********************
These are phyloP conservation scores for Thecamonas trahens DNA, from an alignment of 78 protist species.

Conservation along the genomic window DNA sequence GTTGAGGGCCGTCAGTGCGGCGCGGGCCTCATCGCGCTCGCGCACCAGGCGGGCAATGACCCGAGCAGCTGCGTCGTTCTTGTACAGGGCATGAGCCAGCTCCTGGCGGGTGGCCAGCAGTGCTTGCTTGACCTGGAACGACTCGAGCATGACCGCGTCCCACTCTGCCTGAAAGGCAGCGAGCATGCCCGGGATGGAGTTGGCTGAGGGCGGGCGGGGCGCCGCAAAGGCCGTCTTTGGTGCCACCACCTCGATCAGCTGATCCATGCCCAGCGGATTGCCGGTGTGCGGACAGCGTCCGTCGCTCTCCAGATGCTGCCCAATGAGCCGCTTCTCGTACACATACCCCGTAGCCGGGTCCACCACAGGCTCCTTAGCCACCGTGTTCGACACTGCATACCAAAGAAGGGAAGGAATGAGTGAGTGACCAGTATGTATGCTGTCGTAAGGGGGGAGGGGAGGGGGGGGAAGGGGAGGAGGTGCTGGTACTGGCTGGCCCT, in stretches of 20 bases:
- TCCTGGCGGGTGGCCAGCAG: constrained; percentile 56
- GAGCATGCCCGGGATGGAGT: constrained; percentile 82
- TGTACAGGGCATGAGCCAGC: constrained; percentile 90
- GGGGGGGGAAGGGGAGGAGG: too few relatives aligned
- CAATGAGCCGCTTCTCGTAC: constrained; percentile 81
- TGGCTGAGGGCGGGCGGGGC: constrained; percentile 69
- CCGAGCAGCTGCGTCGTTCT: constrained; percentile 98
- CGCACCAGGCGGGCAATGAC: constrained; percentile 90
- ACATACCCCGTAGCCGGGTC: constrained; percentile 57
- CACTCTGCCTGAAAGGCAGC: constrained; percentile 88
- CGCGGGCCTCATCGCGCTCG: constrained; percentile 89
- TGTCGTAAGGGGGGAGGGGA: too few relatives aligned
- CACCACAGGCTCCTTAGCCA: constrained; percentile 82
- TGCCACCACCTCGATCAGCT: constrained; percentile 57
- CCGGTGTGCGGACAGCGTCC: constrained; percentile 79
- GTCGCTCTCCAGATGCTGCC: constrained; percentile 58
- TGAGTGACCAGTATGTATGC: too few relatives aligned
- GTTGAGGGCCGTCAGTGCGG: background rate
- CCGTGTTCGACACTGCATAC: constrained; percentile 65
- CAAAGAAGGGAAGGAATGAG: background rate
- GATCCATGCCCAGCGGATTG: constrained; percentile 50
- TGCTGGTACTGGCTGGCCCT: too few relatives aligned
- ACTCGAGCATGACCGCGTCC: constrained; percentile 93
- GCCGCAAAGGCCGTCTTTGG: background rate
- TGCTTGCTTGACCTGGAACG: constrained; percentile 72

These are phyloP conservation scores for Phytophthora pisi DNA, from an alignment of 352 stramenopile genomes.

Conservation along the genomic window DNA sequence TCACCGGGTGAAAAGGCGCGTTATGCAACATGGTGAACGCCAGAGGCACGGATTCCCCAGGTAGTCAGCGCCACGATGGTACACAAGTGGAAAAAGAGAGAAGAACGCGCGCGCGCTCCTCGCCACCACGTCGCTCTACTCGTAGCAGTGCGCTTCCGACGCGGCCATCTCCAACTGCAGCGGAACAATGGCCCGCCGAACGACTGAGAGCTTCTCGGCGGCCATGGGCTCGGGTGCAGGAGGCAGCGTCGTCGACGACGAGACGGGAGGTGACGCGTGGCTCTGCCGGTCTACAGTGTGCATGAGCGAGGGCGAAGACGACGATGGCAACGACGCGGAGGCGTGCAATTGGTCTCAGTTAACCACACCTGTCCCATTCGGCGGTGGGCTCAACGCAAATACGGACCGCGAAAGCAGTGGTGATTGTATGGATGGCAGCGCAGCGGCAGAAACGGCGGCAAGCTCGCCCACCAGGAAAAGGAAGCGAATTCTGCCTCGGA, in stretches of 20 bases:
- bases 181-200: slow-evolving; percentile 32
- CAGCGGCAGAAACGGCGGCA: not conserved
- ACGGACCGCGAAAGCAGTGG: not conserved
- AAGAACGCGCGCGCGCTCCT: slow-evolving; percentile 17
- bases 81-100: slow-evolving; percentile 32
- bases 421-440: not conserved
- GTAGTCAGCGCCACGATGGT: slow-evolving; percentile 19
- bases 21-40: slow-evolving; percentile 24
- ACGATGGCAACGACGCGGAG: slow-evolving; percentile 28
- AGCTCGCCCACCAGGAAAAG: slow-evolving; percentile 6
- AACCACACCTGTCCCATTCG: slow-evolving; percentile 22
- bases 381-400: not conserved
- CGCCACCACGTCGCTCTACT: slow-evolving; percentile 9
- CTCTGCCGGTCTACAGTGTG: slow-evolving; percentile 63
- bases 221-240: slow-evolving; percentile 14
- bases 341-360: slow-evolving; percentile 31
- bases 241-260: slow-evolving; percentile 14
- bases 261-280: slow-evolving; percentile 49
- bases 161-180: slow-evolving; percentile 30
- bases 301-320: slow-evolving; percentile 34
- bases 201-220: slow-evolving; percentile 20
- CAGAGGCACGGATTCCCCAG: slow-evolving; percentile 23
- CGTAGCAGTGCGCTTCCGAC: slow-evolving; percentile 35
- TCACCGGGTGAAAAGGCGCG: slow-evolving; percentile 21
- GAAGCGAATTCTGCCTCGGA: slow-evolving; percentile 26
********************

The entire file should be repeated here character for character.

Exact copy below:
These are phyloP conservation scores for Thecamonas trahens DNA, from an alignment of 78 protist species.

Conservation along the genomic window DNA sequence GTTGAGGGCCGTCAGTGCGGCGCGGGCCTCATCGCGCTCGCGCACCAGGCGGGCAATGACCCGAGCAGCTGCGTCGTTCTTGTACAGGGCATGAGCCAGCTCCTGGCGGGTGGCCAGCAGTGCTTGCTTGACCTGGAACGACTCGAGCATGACCGCGTCCCACTCTGCCTGAAAGGCAGCGAGCATGCCCGGGATGGAGTTGGCTGAGGGCGGGCGGGGCGCCGCAAAGGCCGTCTTTGGTGCCACCACCTCGATCAGCTGATCCATGCCCAGCGGATTGCCGGTGTGCGGACAGCGTCCGTCGCTCTCCAGATGCTGCCCAATGAGCCGCTTCTCGTACACATACCCCGTAGCCGGGTCCACCACAGGCTCCTTAGCCACCGTGTTCGACACTGCATACCAAAGAAGGGAAGGAATGAGTGAGTGACCAGTATGTATGCTGTCGTAAGGGGGGAGGGGAGGGGGGGGAAGGGGAGGAGGTGCTGGTACTGGCTGGCCCT, in stretches of 20 bases:
- TCCTGGCGGGTGGCCAGCAG: constrained; percentile 56
- GAGCATGCCCGGGATGGAGT: constrained; percentile 82
- TGTACAGGGCATGAGCCAGC: constrained; percentile 90
- GGGGGGGGAAGGGGAGGAGG: too few relatives aligned
- CAATGAGCCGCTTCTCGTAC: constrained; percentile 81
- TGGCTGAGGGCGGGCGGGGC: constrained; percentile 69
- CCGAGCAGCTGCGTCGTTCT: constrained; percentile 98
- CGCACCAGGCGGGCAATGAC: constrained; percentile 90
- ACATACCCCGTAGCCGGGTC: constrained; percentile 57
- CACTCTGCCTGAAAGGCAGC: constrained; percentile 88
- CGCGGGCCTCATCGCGCTCG: constrained; percentile 89
- TGTCGTAAGGGGGGAGGGGA: too few relatives aligned
- CACCACAGGCTCCTTAGCCA: constrained; percentile 82
- TGCCACCACCTCGATCAGCT: constrained; percentile 57
- CCGGTGTGCGGACAGCGTCC: constrained; percentile 79
- GTCGCTCTCCAGATGCTGCC: constrained; percentile 58
- TGAGTGACCAGTATGTATGC: too few relatives aligned
- GTTGAGGGCCGTCAGTGCGG: background rate
- CCGTGTTCGACACTGCATAC: constrained; percentile 65
- CAAAGAAGGGAAGGAATGAG: background rate
- GATCCATGCCCAGCGGATTG: constrained; percentile 50
- TGCTGGTACTGGCTGGCCCT: too few relatives aligned
- ACTCGAGCATGACCGCGTCC: constrained; percentile 93
- GCCGCAAAGGCCGTCTTTGG: background rate
- TGCTTGCTTGACCTGGAACG: constrained; percentile 72

These are phyloP conservation scores for Phytophthora pisi DNA, from an alignment of 352 stramenopile genomes.

Conservation along the genomic window DNA sequence TCACCGGGTGAAAAGGCGCGTTATGCAACATGGTGAACGCCAGAGGCACGGATTCCCCAGGTAGTCAGCGCCACGATGGTACACAAGTGGAAAAAGAGAGAAGAACGCGCGCGCGCTCCTCGCCACCACGTCGCTCTACTCGTAGCAGTGCGCTTCCGACGCGGCCATCTCCAACTGCAGCGGAACAATGGCCCGCCGAACGACTGAGAGCTTCTCGGCGGCCATGGGCTCGGGTGCAGGAGGCAGCGTCGTCGACGACGAGACGGGAGGTGACGCGTGGCTCTGCCGGTCTACAGTGTGCATGAGCGAGGGCGAAGACGACGATGGCAACGACGCGGAGGCGTGCAATTGGTCTCAGTTAACCACACCTGTCCCATTCGGCGGTGGGCTCAACGCAAATACGGACCGCGAAAGCAGTGGTGATTGTATGGATGGCAGCGCAGCGGCAGAAACGGCGGCAAGCTCGCCCACCAGGAAAAGGAAGCGAATTCTGCCTCGGA, in stretches of 20 bases:
- bases 181-200: slow-evolving; percentile 32
- CAGCGGCAGAAACGGCGGCA: not conserved
- ACGGACCGCGAAAGCAGTGG: not conserved
- AAGAACGCGCGCGCGCTCCT: slow-evolving; percentile 17
- bases 81-100: slow-evolving; percentile 32
- bases 421-440: not conserved
- GTAGTCAGCGCCACGATGGT: slow-evolving; percentile 19
- bases 21-40: slow-evolving; percentile 24
- ACGATGGCAACGACGCGGAG: slow-evolving; percentile 28
- AGCTCGCCCACCAGGAAAAG: slow-evolving; percentile 6
- AACCACACCTGTCCCATTCG: slow-evolving; percentile 22
- bases 381-400: not conserved
- CGCCACCACGTCGCTCTACT: slow-evolving; percentile 9
- CTCTGCCGGTCTACAGTGTG: slow-evolving; percentile 63
- bases 221-240: slow-evolving; percentile 14
- bases 341-360: slow-evolving; percentile 31
- bases 241-260: slow-evolving; percentile 14
- bases 261-280: slow-evolving; percentile 49
- bases 161-180: slow-evolving; percentile 30
- bases 301-320: slow-evolving; percentile 34
- bases 201-220: slow-evolving; percentile 20
- CAGAGGCACGGATTCCCCAG: slow-evolving; percentile 23
- CGTAGCAGTGCGCTTCCGAC: slow-evolving; percentile 35
- TCACCGGGTGAAAAGGCGCG: slow-evolving; percentile 21
- GAAGCGAATTCTGCCTCGGA: slow-evolving; percentile 26